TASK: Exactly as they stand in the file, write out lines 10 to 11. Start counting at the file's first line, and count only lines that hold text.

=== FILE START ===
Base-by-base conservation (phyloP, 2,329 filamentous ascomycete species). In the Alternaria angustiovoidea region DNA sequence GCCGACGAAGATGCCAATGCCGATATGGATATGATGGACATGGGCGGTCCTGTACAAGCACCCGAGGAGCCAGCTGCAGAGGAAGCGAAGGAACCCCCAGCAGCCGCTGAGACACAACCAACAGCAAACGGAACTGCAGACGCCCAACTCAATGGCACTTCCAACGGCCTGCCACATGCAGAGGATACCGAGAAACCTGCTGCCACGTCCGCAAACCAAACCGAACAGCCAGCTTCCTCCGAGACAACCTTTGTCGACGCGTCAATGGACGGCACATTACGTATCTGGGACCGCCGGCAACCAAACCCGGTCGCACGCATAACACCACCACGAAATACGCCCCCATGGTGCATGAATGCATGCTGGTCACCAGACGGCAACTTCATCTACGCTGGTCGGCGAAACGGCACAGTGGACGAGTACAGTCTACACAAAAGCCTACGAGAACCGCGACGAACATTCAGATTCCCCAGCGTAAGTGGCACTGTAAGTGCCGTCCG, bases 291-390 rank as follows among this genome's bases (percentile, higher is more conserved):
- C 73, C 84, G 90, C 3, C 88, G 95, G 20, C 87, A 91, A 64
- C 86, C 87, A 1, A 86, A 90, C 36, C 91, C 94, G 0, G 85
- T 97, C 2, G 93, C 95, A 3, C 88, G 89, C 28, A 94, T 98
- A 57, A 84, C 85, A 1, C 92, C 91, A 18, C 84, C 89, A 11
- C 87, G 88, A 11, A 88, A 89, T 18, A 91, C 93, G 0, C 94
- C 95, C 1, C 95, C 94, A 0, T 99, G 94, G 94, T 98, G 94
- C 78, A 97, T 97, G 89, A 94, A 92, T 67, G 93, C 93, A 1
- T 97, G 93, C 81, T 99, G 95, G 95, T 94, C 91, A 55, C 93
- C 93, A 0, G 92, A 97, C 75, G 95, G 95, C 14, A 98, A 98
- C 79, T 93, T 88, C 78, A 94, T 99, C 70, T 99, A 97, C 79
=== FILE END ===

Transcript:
- C 93, A 0, G 92, A 97, C 75, G 95, G 95, C 14, A 98, A 98
- C 79, T 93, T 88, C 78, A 94, T 99, C 70, T 99, A 97, C 79